to go full tilt on, said the man across the aisle and one row ahead of me on the bus, it would be Valentine's Day.
I call bs on that. What man really loves Valentine's Day, c'mon.
I took a Greyhound bus last week for the first time in, oh, five decades or so, to get to Atlanta from Savannah. I had helped a friend drive from West Virginia to Port Royal, SC where she rented a house for a break from the winter at home. Anyone I tell that I took the bus says with a worried look, Oh, how was it? as if it were a new, mysterious way to get around.
Well, it was just like flying, except nowhere near as crowded, and on the ground instead of in the air. And the real bonus: I didn't have to deal with airports on either end of the trip. But I do wonder how Greyhound stays in business if all of their routes are as poorly travelled as this one was.
The one thing that has stayed the same from five decades ago is the people on the bus, specifically the odd ones. The man who spoke about his favorite holiday spent the entire three-hour trip between Savannah and Macon, GA trying to persuade some woman that she and he should be in a "relationship," a word that I heard him say over and over.
Well, good luck, sir.
When I last took a bus trip, it was over five hours long and a young woman who got on in one small town spent her time on the bus shrieking about problems she was having, and how she was going to get off at such-and-such town and kill herself.
Well, alrighty, then.
At another town, a man got on and decided that he could help her. I am suspicious of what help he was planning to offer, but they both got off the bus a few towns away from where he got on.
I am sure that just as many slightly-off kilter people travel by air, but the planes are too loud to allow eavesdropping, thank goodness.
However! In the non-bus-related portion of the trip, I loved the Spanish Moss. It was much more lush than any I saw in Savannah, gorgeous. (I may have taken a lot of photos of the moss.)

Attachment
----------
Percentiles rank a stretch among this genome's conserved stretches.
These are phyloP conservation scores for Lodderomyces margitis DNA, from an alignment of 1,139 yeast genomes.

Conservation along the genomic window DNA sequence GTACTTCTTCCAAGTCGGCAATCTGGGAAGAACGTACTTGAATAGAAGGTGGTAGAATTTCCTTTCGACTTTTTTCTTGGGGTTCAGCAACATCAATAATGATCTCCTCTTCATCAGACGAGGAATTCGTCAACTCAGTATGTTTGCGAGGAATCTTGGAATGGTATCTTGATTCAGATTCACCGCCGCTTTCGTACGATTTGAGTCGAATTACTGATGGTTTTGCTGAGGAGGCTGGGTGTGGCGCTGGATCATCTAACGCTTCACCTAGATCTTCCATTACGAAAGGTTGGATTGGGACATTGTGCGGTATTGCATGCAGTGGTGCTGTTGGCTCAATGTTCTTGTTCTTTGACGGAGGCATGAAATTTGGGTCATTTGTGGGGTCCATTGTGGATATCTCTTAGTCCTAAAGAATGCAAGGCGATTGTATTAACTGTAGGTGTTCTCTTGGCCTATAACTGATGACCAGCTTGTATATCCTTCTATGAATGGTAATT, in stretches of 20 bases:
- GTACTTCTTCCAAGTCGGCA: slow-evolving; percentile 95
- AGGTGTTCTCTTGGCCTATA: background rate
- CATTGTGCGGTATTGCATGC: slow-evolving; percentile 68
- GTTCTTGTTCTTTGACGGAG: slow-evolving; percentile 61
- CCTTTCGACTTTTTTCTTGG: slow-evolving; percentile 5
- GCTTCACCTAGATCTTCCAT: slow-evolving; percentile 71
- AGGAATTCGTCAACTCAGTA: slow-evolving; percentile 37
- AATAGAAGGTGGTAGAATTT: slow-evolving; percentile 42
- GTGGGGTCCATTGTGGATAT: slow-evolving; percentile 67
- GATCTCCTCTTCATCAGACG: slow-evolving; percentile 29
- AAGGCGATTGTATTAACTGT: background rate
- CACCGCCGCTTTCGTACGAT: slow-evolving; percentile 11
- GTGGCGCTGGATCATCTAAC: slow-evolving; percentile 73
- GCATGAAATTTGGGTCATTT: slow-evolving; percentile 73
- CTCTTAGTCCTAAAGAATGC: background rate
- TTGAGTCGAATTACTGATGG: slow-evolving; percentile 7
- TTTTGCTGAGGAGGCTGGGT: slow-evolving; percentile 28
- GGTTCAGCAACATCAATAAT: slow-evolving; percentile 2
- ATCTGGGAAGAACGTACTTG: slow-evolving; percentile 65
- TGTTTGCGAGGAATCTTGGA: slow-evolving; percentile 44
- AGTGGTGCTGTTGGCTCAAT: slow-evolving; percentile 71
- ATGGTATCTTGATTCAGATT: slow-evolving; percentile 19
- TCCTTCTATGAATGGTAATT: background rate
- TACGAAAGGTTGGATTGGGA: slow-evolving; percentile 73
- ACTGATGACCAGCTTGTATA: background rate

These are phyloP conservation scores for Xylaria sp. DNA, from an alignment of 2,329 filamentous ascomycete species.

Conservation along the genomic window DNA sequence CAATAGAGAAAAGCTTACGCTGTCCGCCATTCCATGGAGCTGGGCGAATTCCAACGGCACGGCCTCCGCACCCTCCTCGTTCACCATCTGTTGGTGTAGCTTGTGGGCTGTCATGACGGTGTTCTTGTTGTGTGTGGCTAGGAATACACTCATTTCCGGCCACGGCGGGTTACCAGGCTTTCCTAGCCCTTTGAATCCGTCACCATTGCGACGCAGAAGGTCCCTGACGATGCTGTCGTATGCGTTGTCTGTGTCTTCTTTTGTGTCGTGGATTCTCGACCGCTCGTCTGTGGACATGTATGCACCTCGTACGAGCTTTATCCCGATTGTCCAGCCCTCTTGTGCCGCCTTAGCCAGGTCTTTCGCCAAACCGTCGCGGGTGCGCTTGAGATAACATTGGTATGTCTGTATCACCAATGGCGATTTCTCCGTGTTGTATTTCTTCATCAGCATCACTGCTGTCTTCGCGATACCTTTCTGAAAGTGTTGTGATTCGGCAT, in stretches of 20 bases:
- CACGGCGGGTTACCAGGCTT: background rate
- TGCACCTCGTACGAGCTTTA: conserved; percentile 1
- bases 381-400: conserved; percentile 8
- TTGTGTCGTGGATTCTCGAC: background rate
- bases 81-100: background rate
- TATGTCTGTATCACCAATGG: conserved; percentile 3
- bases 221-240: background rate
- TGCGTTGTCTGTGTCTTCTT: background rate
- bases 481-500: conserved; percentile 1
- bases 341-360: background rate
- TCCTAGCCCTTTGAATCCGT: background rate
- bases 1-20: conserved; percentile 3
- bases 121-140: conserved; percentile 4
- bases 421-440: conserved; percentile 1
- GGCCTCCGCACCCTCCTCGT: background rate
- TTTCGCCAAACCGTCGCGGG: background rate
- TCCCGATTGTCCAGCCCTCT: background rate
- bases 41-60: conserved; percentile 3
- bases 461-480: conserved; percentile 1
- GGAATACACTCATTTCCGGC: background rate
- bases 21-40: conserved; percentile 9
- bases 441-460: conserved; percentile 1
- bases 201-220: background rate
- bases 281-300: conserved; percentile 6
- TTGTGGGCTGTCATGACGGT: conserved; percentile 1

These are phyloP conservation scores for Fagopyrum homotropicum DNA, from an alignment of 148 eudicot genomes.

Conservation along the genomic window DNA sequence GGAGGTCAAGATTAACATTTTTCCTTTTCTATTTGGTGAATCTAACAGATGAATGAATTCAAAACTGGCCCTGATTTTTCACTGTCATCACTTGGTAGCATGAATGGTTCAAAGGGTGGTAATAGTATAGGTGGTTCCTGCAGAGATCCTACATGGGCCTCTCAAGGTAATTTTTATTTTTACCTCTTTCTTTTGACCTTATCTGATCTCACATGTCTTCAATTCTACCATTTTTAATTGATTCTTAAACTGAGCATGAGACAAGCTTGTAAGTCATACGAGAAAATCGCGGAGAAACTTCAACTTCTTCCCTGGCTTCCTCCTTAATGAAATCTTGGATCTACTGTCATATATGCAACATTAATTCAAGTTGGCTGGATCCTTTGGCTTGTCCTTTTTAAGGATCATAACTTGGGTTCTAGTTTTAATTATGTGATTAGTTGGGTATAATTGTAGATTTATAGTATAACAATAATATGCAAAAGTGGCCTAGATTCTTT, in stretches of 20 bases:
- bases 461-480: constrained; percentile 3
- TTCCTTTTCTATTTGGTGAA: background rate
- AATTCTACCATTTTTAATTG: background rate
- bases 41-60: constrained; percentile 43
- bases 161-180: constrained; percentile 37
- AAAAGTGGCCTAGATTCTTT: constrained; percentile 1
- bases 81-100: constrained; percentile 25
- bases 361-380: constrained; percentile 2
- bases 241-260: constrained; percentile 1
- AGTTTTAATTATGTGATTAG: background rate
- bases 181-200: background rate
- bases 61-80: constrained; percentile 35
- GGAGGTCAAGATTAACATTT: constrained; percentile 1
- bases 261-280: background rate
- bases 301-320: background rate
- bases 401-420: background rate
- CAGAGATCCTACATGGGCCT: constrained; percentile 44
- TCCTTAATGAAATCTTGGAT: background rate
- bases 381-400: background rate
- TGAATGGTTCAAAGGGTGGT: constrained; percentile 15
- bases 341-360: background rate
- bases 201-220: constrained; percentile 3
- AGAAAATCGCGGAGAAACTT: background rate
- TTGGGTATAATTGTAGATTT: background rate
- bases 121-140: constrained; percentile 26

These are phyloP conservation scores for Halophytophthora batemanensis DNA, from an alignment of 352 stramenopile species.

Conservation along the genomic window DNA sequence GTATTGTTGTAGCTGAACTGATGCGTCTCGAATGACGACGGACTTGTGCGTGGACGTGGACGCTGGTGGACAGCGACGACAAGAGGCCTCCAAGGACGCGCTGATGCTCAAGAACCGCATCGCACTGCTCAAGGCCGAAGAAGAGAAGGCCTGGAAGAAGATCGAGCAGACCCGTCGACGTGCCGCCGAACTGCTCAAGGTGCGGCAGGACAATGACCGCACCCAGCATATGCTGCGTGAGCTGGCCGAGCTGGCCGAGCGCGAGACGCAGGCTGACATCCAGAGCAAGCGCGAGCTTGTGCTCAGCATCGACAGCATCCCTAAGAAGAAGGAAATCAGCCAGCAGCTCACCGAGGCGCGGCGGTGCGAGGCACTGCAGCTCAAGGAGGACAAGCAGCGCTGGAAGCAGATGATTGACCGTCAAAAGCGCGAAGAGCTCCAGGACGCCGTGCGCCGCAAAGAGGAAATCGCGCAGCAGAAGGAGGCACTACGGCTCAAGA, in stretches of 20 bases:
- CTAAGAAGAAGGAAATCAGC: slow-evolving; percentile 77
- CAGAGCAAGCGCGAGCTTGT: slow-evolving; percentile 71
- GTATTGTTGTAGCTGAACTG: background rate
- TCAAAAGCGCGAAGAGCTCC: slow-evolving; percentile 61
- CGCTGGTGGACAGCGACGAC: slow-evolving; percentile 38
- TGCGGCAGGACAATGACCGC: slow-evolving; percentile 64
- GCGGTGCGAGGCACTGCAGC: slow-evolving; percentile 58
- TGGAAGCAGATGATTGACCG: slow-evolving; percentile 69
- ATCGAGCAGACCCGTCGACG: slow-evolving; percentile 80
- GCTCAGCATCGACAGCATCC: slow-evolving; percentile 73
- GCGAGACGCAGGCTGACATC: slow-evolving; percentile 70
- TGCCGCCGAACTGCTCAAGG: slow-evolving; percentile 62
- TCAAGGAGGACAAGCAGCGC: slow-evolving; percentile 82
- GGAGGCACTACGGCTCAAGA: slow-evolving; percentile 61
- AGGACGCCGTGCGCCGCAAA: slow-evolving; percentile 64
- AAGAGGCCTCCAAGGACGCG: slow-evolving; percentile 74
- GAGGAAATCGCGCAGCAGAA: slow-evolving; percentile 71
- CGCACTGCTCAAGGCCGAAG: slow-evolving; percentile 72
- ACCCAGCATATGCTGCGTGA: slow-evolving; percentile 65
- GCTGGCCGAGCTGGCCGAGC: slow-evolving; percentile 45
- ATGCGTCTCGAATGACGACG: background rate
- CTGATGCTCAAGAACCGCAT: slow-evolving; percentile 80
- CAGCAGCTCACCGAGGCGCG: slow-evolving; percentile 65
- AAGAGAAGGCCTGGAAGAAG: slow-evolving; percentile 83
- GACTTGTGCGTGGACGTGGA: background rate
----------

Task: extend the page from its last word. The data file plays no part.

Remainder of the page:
We ate lots of seafood, including at this cute place, which collects dollar bills donated and signed by customers. They covered almost every surface in the place, including on the ceilings in some of the rooms. When all of the surfaces fill up with dollars, the owner takes some down and donates them to a local charity, which accepts the dollars even though they are signed, drawn on and painted. The bank accepts them and they are probably destroyed and replaced by the treasury.
We ate here one night, and watched as shrimp boats came in for the night.
We did very little shopping in Beaufort but I like the name of this business:
Guess what they sell.
And of course, we went to my favorite place, the beach.
It is at Hunting Island State Park, and it is a beautiful place, with a very narrow road leading through the pines and low shrubbery native to the area. There weren't many birds at all, but we did see a male bluebird. Who knew? They like the beach?
This is the lighthouse at the park:
Nope, it is not near the water, and that is because it HAS been near the water, and then IN the water since it was built in the 1800s. Storms constantly change the shoreline here, the lighthouse has been moved several times and since it is no longer used, it's just a tourist attraction with the addition of ---of course!---a gift shop.
Now, back to normal, which apparently means gray rainy weather.